AES Semigas


18 June 2021

Increasing mobility of n--GaN on silicon

Researchers based in China claim a record 1090cm2/V-s mobility (μ) for lightly n-doped gallium nitride (n--GaN) grown on silicon (Si) [Jianfei Shen et al, Appl. Phys. Lett., vol118, p222106, 2021]. The carrier concentration was ~2x1016/cm3. The previous mobility record was 720cm2/V-s with 2x1016/cm3 Si doping.

According to the team from Peking University, National Institute for Materials Science (NIMS), and Collaborative Innovation Center of Quantum Matter, a key factor in this achievement was the reduction of threading dislocations (TDs) in the n--GaN. Further investigation suggested that the TDs attract acceptor-like carbon impurities from metal-organic chemical vapor deposition (MOCVD) – these carbon impurities can form charged Coulomb scattering centers.

Lightly n-doped GaN drift layers are a key component in vertical GaN based devices being developed for high-power and high-voltage systems for electric vehicles, power plants, data centers and consumer electronics. Such layers need to be relatively thick to reduce the peak electric field of the large potential drop. At the same time, the resistance needs to be as low as possible, requiring as high a mobility as possible.

Although higher mobilities have been achieved on other substrates, such as silicon carbide and freestanding gallium nitride (1470cm2/V-s with 1.2x1015/cm3 carrier concentration), manufacture on silicon substrates could significantly reduce costs, particularly if GaN electronics could be monolithically integrated with silicon CMOS circuitry.

The researchers grew their n--GaN on p-type doped<111> Si. The team explored the use of dislocation filter (DF) layers of various thicknesses in the range 1-5μm, grown at 1020°C with an ammonia-rich 4534 V/III ratio.

The DF layer was grown on a buffer consisting of 300nm 1100°C aluminium nitride (AlN) nucleation and 400nm 1060°C Al0.25Ga0.75N stress control layers to bridge the large ~17% lattice mismatch between GaN and silicon. The large mismatch is a key source of the higher TD density, relative to GaN grown on the much more expensive alternative substrates.

The top layer was 2μm n--GaN with ~3x1016/cm3 Si doping, grown at 1050°C temperature and 300mbar pressure.

The thicker 5μm DF layer resulted in a lower dislocation density in the top n--GaN, according to x-ray diffraction analysis (Table 1). The results were consistent with inspection using transmission electron microscopy, which gave a value of 5.4x108/cm2 for sample C with 5μm DF.


DF thickness


Carbon concentration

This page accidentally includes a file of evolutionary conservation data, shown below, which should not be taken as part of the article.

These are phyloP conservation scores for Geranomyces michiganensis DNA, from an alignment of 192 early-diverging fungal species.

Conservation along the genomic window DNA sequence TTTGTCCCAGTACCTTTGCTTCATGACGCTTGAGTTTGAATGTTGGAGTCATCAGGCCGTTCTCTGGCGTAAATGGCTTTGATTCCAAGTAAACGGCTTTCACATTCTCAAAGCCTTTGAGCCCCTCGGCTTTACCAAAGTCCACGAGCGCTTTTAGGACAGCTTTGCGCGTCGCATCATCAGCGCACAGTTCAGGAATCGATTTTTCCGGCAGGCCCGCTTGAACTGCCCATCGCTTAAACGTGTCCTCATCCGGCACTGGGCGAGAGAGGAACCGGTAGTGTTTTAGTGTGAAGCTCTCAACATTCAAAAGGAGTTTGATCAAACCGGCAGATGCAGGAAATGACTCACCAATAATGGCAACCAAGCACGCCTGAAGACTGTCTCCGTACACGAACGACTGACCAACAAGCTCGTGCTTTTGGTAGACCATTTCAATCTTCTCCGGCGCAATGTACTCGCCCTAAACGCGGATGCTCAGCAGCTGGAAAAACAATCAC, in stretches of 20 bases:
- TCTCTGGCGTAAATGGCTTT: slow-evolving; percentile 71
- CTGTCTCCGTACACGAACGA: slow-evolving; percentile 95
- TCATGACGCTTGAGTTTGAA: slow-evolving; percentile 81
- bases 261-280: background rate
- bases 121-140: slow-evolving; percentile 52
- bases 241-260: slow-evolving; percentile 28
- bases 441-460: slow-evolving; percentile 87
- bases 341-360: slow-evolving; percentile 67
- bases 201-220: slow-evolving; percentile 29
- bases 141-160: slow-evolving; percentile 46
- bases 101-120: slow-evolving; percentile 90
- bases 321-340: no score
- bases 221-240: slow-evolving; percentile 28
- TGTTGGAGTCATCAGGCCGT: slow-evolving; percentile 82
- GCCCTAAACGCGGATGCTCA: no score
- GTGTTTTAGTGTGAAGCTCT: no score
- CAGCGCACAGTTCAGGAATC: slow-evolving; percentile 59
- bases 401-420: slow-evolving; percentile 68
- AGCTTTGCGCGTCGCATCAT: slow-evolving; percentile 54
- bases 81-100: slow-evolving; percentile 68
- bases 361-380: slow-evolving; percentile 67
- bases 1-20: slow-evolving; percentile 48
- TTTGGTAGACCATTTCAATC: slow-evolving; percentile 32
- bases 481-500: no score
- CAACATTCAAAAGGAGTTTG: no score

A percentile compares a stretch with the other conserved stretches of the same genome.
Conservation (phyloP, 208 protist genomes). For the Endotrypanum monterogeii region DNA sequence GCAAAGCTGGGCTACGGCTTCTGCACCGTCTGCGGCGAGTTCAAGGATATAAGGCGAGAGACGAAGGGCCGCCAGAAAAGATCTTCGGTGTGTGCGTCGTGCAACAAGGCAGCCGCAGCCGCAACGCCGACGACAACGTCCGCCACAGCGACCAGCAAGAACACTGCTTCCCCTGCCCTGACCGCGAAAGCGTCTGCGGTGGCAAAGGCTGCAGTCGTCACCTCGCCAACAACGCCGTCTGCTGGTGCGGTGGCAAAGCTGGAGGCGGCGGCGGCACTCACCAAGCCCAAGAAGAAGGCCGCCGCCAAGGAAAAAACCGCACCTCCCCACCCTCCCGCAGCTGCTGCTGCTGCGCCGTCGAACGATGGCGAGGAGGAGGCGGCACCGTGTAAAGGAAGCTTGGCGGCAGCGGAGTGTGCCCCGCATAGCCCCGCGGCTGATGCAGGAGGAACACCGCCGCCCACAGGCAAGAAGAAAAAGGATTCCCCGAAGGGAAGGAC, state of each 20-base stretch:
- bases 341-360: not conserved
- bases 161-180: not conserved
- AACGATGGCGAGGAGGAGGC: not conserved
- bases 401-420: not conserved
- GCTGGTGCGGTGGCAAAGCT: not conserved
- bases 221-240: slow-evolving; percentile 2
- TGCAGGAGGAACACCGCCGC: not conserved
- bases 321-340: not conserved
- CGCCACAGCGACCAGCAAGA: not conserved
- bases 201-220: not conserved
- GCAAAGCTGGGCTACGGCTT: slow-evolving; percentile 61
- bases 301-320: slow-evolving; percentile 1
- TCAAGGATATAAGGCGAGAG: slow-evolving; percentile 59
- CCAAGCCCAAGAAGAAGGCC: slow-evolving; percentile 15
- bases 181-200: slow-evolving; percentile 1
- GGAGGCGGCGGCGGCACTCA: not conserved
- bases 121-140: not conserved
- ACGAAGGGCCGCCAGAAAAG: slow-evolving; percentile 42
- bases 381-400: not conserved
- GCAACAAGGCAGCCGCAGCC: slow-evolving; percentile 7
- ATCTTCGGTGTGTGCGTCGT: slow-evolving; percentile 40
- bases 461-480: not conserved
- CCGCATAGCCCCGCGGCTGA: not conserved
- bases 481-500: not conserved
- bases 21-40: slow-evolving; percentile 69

μ at 300K
















Table 1: Experimental comparison of three samples with different DF thickness.

Secondary-ion mass spectroscopy (SIMS) showed that, along with reduced dislocations, the top n--GaN layer also contained fewer carbon impurities. The researchers found a linear relationship between dislocation density and carbon concentration: “The linear dependence indicates that the incorporation of carbon impurity is closely associated with dislocation density. We suggest that the carbon impurities may segregate around the dislocations (carbon-decorated dislocations). Some previous experimental works have also shown evidence that dislocations behave as carbon-gathering centers.”

The team believes that the carbon impurities around the dislocations may act as acceptor-like traps, which reduce electron carrier concentrations, along with impacting mobility through carrier scattering. These effects increase the resistance of drift layers in vertical devices. The improved material quality of the n--GaN in sample C resulted in a mobility of 1090cm2/V-s, according to Hall measurements on Van der Pauw structures.

The researchers used temperature-dependent Hall measurements to disentangle the various theoretical contributions to the mobility (Figure 1). For sample A (1μm DF), the peak mobility was 2620cm2/V-s at 120K. The sample C peak was 3628cm2/V-s at 110K. According to the researchers, the peak occurring at lower temperature indicates a lower compensation trap (NA) concentration.

Figure 1: Temperature dependence of electron mobility of (a) sample A and (b) sample C. Calculated electron mobilities limited by individual scattering mechanisms also shown. Components combined according to Matthiessen’s rule [1/μ = Σ 1/μi] to give calculated total.

Figure 1: Temperature dependence of electron mobility of (a) sample A and (b) sample C. Calculated electron mobilities limited by individual scattering mechanisms also shown. Components combined according to Matthiessen’s rule [1/μ = Σ 1/μi] to give calculated total.

Despite the higher dislocation density compared with material grown on pure GaN substrates, the contribution of dislocation scattering in sample C was found to be comparable. The researchers suggest that the key factor is whether the dislocations are charged or not. If the dislocation has trapped carbon atoms which in turn have trapped electrons, the charges produce Coulomb scattering.

















Table 2: Properties determined through charge-balance considerations.

Further analysis was used to extract information from the temperature dependence of the Hall carrier concentration (Table 2). The team estimated acceptor concentrations ([NA]), concentrations of TD-related acceptor states ([NDIS]), and the distance between occupied acceptor-like trap states along a TD (dDIS), using charge balance equations. The last value, dDIS, was found to be of the order of the lattice parameter in the vertical c-direction of the GaN crystal lattice. “That means an acceptor-like trap state (one carbon atom decorated near a dislocation) was estimated to exist at every c-lattice spacing along a TD,” the researchers comment.

Tags: GaN on silicon MOCVD GaN


The author Mike Cooke is a freelance technology journalist who has worked in the semiconductor and advanced technology sectors since 1997.